Emotion Dolls (www.startribune.com).
by Steve Timmer
Dec 16, 2012, 4:30 PM

Girls will be boys and boys will be girls

It’s a mixed up muddled up shook up world except for Lola

I really had better things to do. But like an old Labrador retriever whose heart quickens at the shotgun’s report, it is hard for me to ignore Katherine Kersten when she lays a perfect egg like the one in her Sunday Strib commentary.

Before we get into it, though, I suggest that you start this YouTube video of the Kinks performing their hit song, Lola. You can listen while you read along.

For those of you unfamiliar with her oeuvre, one of Katherine Kersten’s leitmotifs is a nasal whining about the socialist and decadent den of inequity, Europe. And in her current offering, she offers a short buffet of Europe’s ills, mentioning Greece, France, Italy, and Spain before moving on to the gravaman of her complaint: Sweden.

Because, you see, Sweden is like the Kinks: strict gender role confused:

But as we pant eagerly after the holy grail of European social democracy, we’d do well to pay attention to other, less-discussed coming attractions. One of our great national projects is eliminating the vestiges of sex differences in our families, workplaces and elsewhere. There’s no better place than Sweden to get a preview of what the brave new world of “gender neutrality” may hold.

Swedish social planners are busy constructing a society “that entirely erases traditional gender roles and stereotypes at even the most mundane levels,” according to the online journal Slate.

This is another Kersten leitmotif, that strict gender roles must be observed and no deviation is allowed, even in the smallest degree. So this one is a two-fer.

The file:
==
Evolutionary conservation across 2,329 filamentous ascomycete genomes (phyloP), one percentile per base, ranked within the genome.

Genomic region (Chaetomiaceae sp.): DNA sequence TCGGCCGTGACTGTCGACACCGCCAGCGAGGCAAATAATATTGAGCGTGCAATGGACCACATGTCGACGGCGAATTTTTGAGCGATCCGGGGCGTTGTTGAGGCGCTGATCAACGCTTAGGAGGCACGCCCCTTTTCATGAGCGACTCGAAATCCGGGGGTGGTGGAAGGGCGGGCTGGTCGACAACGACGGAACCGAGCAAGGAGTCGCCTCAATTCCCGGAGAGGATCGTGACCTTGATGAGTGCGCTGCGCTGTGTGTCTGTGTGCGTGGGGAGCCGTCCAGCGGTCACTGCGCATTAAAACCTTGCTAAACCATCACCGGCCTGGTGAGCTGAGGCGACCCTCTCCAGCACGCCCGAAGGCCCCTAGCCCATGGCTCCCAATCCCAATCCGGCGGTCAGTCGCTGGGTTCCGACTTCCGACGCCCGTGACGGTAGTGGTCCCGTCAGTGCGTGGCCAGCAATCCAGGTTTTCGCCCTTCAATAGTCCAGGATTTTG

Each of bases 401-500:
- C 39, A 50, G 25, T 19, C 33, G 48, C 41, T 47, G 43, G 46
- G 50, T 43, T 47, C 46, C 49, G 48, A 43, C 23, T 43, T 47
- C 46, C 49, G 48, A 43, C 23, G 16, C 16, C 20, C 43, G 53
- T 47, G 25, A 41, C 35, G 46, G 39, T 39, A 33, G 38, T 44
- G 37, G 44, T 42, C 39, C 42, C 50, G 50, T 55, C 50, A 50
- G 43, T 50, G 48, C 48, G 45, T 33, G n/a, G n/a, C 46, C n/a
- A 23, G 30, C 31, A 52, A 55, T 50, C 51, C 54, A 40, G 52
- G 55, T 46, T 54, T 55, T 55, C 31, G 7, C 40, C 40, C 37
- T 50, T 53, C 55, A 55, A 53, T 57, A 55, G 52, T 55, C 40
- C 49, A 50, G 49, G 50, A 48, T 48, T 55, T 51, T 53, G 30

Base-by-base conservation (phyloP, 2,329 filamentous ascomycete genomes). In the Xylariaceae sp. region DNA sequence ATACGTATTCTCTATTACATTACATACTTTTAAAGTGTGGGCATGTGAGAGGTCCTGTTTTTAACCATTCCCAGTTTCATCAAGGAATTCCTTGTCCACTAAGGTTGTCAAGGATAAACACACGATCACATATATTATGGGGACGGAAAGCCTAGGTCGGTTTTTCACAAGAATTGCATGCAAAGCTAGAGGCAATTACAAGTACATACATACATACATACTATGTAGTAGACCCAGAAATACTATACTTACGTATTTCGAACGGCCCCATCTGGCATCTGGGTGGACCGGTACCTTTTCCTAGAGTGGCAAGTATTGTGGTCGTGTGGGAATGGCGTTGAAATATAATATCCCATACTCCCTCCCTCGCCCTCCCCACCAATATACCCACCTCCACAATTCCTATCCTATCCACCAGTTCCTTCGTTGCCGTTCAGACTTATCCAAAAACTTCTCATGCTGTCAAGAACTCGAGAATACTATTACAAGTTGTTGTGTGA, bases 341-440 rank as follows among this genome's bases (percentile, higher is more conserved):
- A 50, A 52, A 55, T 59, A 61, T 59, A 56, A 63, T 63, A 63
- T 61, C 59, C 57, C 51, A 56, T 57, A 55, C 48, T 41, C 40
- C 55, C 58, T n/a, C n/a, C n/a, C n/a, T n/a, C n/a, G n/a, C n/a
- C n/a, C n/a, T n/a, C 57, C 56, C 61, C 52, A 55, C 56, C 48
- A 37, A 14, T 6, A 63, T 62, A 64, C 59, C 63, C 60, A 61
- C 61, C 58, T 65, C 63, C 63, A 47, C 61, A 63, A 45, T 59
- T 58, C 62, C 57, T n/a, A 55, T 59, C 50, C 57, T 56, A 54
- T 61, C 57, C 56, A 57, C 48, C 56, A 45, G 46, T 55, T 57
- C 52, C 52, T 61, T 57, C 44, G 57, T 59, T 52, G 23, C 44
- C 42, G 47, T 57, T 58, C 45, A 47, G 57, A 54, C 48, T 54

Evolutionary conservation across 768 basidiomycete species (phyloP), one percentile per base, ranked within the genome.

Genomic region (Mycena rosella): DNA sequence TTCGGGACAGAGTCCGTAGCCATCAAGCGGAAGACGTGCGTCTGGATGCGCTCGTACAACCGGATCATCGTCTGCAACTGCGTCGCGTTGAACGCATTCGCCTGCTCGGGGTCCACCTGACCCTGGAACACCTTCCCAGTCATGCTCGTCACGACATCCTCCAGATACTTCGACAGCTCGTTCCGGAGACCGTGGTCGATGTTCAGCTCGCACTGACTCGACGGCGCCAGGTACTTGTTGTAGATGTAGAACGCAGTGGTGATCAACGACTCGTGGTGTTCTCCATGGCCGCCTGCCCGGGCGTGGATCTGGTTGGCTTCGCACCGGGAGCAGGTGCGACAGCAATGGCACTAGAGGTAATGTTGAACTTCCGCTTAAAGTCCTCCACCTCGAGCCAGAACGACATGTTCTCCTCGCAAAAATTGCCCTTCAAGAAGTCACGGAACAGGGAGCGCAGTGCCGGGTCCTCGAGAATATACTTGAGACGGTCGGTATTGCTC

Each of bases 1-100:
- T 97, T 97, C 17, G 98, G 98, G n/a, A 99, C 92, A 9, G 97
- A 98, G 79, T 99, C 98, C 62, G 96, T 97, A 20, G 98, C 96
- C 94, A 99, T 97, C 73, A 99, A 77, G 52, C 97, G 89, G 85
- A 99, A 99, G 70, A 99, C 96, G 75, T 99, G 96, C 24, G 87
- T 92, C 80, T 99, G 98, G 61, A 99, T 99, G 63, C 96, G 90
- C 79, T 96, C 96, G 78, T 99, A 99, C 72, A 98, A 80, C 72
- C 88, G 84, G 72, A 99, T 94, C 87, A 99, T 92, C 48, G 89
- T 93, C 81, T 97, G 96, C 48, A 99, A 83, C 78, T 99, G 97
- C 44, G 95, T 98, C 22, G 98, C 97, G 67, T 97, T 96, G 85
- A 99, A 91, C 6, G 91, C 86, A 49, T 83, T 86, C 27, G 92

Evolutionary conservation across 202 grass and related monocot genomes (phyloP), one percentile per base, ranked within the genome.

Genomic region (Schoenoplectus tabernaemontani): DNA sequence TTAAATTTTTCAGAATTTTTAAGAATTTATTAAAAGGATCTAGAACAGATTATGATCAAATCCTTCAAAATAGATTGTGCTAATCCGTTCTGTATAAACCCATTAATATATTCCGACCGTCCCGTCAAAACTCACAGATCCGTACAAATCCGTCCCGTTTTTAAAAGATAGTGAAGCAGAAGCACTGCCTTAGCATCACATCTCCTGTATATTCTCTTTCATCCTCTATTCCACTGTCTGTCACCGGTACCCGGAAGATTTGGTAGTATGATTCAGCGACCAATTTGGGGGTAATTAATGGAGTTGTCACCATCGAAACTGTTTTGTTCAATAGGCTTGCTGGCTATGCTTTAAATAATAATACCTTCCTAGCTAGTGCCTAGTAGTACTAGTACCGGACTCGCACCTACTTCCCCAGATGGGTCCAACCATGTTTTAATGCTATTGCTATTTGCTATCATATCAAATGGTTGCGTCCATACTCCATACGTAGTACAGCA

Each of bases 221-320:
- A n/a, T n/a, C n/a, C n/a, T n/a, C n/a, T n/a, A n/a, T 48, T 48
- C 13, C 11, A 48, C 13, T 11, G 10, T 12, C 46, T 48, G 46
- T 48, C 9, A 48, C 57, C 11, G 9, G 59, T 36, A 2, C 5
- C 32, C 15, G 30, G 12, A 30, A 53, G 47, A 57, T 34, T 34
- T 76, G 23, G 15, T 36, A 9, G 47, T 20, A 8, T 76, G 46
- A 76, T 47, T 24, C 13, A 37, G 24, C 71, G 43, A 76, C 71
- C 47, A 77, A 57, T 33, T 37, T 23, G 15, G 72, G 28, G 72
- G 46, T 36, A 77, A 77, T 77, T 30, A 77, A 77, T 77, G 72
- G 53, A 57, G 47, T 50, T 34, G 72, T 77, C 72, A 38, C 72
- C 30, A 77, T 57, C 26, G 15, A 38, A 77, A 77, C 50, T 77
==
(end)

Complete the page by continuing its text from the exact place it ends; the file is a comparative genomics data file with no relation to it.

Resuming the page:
One of hideous coming attractions from the Ruthless Swedish Bureaucracy is the development of a gender neutral pronoun:

Sweden has added a new pronoun — “hen” — to its online National Encyclopedia, defining it as a “proposed gender-neutral personal pronoun instead of he [han] or she [hon].”

We already have one, used in a variety of contexts: s/he. It’s awkward, but it’s better than writing he or she every time in situations when you don’t know the gender of the person, or it could be either. It would be nice if we had an equivalent way to do his and her. Many people solve that one by using their, which, of course, is incorrect because it’s plural.

But I digress.

The Swedes believe that if more than one child wants to be the mom or the dad in playing “house,” well fine; go ahead. Kersten is scandalized. She also reports that a local “left wing” party in Sweden has proposed a law requiring that men sit down when using the toilet: clearly a violation of Natural Law going back to the earliest marking of trees. (Her sourcing is a little sketchy, though.)

And to top it all off, Swedes want gender neutrality in dolls. But come on Katherine, none of your dolls had genitalia, either.

But, believe it or not, none of this is the funny part. This is the funny part:

What links Sweden’s and America’s social planners is a shared premise: That human beings are infinitely malleable, and that — with enough browbeating — other folks can be made to conform to their vision of the ideal society.

It’s the funny part, because all of the Swedish and American “social planners” put together don’t hold a candle to this guy:

In a message prepared for World Day of Peace on January 1, 2013, Pope Benedict admits (although he wouldn’t say “admits”) that objection to gay marriage isn’t “confessional.” In other words, it isn’t an article of faith:

These principles are not truths of faith, nor are they simply a corollary of the right to religious freedom. They are inscribed in human nature itself, accessible to reason and thus common to all humanity. The Church’s efforts to promote them are not therefore confessional in character, but addressed to all people, whatever their religious affiliation.

I mean, crikey, do you believe that? People all over the world are trying to fashion a more fair and tolerant society, using, inter alia, social, psychological, and medical research, and it should mean nothing because Pope Benedict says, What the hell, doesn’t seem right to me?

This fellow sounds like Katherine Kersten.

Which is not a coincidence.

If the pope or the local archbishop want to jerk people in their flock around based on perceived religious principle, and faithful put up with it, fine; it’s a free country. But when you start telling the whole world what to do in matters of social policy that isn’t even based on your religion? Man, that’s cheeky.

Thanks for your feedback. If we like what you have to say, it may appear in a future post of reader reactions.